Something terrible happened in the Fraser River in the summer of 2004, when the sockeye run collapsed, and it sounded alarms all the way to Ottawa, where the Opposition called for a judicial inquiry.
Why is there a deafening silence now?
In 2004, about 4.4 million salmon were expected to return to the Fraser. Nearly two million fish were taken in the commercial, aboriginal and sports fisheries.
Despite the heavy fishing pressure, some 2.6 million sockeye entered the river, according to estimates based on acoustic counts. But when staff from the Department of Fisheries and Oceans checked the spawning beds several weeks later, most of the fish weren't there.
Somewhere in the Fraser River, 1.9 million fish had vanished.
High water temperatures and a native fishery were blamed, but not confirmed as causes.
The crisis drew a quick response from Conservative MPs, then in Opposition, who demanded action from the governing Liberals.
"It is such a mess that it is hard to say where the fish went. It is a real problem."
"In order to determine that and untangle this thing, we feel at this stage that we want action," Mr. Lunney said.
He called for a judicial inquiry.
"We want to get some action on this problem while we still have a fishery to protect," said Mr. Lunney, who remains in office.
John Duncan, then and still Conservative MP for Vancouver Island North, was of the same view.
"This crisis was inevitable since the DFO and successive Liberal ministers have consistently ignored warnings and advice on the fishery…[and]we do not believe that the DFO should be allowed to supervise the investigation of itself," he said in response to a letter from a B.C. couple who'd expressed their concerns.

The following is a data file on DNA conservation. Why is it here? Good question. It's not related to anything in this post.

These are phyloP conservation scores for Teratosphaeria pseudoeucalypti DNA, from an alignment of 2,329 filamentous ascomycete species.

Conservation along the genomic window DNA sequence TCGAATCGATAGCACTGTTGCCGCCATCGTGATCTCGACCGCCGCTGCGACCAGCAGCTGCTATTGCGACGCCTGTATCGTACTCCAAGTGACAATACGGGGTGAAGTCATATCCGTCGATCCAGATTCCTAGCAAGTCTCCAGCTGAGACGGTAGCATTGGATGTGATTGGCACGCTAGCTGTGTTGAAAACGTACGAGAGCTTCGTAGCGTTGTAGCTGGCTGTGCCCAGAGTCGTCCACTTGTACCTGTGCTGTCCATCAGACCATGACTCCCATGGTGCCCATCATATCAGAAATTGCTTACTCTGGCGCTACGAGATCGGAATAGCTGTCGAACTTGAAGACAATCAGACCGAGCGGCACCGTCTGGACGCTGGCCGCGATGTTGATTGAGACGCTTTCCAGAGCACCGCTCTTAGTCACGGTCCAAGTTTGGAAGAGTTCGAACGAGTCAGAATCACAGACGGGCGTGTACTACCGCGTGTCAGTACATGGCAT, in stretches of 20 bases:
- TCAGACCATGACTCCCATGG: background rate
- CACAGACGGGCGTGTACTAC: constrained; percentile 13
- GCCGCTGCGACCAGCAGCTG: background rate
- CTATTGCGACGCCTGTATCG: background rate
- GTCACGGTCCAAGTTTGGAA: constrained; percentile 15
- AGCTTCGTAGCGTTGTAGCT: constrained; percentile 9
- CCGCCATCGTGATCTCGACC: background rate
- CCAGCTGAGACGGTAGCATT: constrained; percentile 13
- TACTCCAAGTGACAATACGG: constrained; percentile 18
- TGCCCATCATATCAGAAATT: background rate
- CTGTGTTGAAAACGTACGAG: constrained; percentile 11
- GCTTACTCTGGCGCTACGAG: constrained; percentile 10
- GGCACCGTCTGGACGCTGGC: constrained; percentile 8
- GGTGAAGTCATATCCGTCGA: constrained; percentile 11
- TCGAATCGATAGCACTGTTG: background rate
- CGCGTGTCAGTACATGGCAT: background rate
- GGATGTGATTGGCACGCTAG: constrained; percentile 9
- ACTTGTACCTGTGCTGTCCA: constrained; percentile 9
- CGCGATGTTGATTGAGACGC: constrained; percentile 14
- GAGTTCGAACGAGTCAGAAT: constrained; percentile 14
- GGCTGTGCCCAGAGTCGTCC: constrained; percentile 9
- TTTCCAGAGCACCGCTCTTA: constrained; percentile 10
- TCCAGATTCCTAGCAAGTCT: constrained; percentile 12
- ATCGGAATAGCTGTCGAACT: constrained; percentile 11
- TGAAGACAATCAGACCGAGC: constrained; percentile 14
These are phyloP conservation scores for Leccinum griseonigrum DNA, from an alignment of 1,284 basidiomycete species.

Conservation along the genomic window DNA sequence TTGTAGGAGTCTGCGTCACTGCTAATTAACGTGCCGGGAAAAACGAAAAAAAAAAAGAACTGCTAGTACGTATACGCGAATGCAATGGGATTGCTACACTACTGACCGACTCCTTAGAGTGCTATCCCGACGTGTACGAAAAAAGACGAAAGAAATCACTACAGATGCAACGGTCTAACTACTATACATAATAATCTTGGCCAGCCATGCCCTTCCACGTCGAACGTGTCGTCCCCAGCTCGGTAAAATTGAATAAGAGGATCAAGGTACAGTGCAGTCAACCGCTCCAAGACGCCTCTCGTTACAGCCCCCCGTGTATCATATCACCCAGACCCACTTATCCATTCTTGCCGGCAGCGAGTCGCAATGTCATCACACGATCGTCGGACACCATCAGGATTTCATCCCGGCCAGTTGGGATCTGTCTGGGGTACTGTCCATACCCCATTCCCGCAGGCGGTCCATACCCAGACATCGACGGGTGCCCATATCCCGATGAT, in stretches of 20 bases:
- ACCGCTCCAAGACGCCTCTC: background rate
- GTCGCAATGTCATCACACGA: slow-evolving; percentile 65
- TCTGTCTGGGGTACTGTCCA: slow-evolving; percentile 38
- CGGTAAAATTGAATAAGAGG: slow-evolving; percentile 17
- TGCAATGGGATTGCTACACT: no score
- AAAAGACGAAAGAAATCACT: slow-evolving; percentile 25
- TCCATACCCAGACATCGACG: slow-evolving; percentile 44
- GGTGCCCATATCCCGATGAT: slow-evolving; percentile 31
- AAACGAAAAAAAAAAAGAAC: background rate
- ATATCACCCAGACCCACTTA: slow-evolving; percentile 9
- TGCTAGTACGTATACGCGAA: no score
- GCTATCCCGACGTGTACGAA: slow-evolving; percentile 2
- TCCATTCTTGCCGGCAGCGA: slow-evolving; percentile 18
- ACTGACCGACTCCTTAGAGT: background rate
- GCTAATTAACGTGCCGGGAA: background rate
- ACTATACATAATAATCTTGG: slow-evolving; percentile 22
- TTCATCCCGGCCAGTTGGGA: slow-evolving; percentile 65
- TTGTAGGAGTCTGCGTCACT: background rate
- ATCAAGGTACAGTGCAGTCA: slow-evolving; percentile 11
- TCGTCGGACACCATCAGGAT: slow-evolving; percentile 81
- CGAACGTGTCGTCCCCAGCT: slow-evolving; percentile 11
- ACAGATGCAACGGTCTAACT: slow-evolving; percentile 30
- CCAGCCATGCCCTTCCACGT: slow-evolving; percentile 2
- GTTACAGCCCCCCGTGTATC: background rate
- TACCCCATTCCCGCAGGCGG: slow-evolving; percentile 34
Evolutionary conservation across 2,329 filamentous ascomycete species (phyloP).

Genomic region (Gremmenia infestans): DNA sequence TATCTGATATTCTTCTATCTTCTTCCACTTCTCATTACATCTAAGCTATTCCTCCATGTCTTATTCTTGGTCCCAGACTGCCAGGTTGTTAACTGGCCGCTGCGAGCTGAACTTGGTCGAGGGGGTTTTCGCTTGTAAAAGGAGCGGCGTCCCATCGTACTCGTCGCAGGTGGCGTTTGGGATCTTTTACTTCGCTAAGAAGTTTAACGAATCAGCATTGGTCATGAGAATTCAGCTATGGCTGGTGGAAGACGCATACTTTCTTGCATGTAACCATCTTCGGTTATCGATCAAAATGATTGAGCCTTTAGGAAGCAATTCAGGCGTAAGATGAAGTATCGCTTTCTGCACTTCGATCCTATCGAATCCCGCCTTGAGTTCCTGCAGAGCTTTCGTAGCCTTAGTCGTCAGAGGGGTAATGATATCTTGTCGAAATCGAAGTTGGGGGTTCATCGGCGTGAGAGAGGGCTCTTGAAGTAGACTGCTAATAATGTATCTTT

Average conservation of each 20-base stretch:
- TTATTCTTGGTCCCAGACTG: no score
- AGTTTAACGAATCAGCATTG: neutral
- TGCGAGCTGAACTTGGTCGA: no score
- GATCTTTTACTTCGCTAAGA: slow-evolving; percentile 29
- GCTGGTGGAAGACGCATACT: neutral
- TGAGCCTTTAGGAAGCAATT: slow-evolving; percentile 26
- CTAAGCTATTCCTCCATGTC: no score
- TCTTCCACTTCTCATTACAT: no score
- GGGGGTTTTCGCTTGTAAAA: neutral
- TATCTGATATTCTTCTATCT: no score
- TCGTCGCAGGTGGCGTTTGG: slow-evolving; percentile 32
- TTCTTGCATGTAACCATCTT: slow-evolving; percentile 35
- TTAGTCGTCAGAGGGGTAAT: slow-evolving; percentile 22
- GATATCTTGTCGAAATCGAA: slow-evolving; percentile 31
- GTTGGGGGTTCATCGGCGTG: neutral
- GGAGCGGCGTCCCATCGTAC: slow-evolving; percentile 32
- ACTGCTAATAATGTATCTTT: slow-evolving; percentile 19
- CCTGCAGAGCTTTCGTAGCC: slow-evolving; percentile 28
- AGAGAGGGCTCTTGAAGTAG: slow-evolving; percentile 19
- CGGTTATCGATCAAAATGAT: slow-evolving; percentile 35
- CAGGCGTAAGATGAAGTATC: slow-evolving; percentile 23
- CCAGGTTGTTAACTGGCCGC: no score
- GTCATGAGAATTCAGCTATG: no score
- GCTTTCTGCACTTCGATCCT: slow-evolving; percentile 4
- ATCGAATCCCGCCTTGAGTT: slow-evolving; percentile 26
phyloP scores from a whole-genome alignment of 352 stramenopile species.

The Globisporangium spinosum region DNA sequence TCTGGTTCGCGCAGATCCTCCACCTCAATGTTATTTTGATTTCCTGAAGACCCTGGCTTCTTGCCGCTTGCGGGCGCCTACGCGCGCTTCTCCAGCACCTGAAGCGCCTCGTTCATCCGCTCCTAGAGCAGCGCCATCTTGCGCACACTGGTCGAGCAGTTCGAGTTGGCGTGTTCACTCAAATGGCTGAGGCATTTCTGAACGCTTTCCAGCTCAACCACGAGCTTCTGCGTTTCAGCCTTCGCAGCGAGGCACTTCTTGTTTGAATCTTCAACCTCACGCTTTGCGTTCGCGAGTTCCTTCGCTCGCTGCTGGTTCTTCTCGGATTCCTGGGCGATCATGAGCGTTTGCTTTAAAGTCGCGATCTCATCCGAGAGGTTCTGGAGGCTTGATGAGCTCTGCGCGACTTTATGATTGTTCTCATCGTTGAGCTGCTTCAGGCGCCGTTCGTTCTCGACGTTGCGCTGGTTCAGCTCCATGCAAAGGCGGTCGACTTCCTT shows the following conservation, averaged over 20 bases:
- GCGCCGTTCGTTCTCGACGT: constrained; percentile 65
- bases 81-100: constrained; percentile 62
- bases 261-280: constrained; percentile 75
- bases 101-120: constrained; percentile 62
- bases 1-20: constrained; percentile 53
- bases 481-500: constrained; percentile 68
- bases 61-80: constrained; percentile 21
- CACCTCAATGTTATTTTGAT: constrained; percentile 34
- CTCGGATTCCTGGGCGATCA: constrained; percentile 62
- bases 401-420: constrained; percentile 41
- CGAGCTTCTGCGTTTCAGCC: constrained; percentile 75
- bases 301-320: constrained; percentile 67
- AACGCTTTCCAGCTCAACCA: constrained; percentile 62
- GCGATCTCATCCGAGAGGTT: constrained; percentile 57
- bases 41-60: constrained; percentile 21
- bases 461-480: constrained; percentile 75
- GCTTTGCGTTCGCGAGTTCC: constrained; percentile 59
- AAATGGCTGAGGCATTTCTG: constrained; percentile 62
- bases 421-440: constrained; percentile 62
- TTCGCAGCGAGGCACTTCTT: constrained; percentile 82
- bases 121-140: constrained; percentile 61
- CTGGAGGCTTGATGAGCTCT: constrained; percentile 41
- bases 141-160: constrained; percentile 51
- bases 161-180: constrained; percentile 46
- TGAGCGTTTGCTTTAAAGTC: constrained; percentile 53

In a similar letter, Tory leader Stephen Harper also called for a judicial inquiry and stated: "Please be assured that we firmly believe immediate action is required to resolve the B.C. salmon crisis."
On Dec. 9, 2004, the Conservatives tabled a motion calling for, in Mr. Harper's words, "an independent judicial inquiry to determine the cause of the collapse of the sockeye salmon stocks in the Fraser River."
The motion was defeated.
That was then. This year the problem got a lot worse, when some nine million sockeye vanished, plunging fishing families into despair and giving the Fraser its worst salmon return in history.
Phil Eidsvik, a spokesman for the B.C. Fisheries Survival Coalition, wanted a judicial inquiry in 2004. And he wants one now. So does Alexandra Morton, a research scientist who has done groundbreaking work on the impact of sea lice on wild salmon.
"We need answers. And we need people under oath to get those answers," she says.
Others, such as Larry Dill, a professor emeritus at Simon Fraser University, and Ron McLeod, former director of DFO in the Pacific Region, are calling for an investigation into the way DFO operates. The agency, they believe, is dysfunctional to the point it has become a threat to the survival of salmon.
Now is the time for Mr. Harper to act.
He saw the crisis in 2004 when the Liberals were in charge of DFO. The crisis has deepened under Conservative management.
It should be clear to everyone - the agency running the fishery needs a thorough investigation.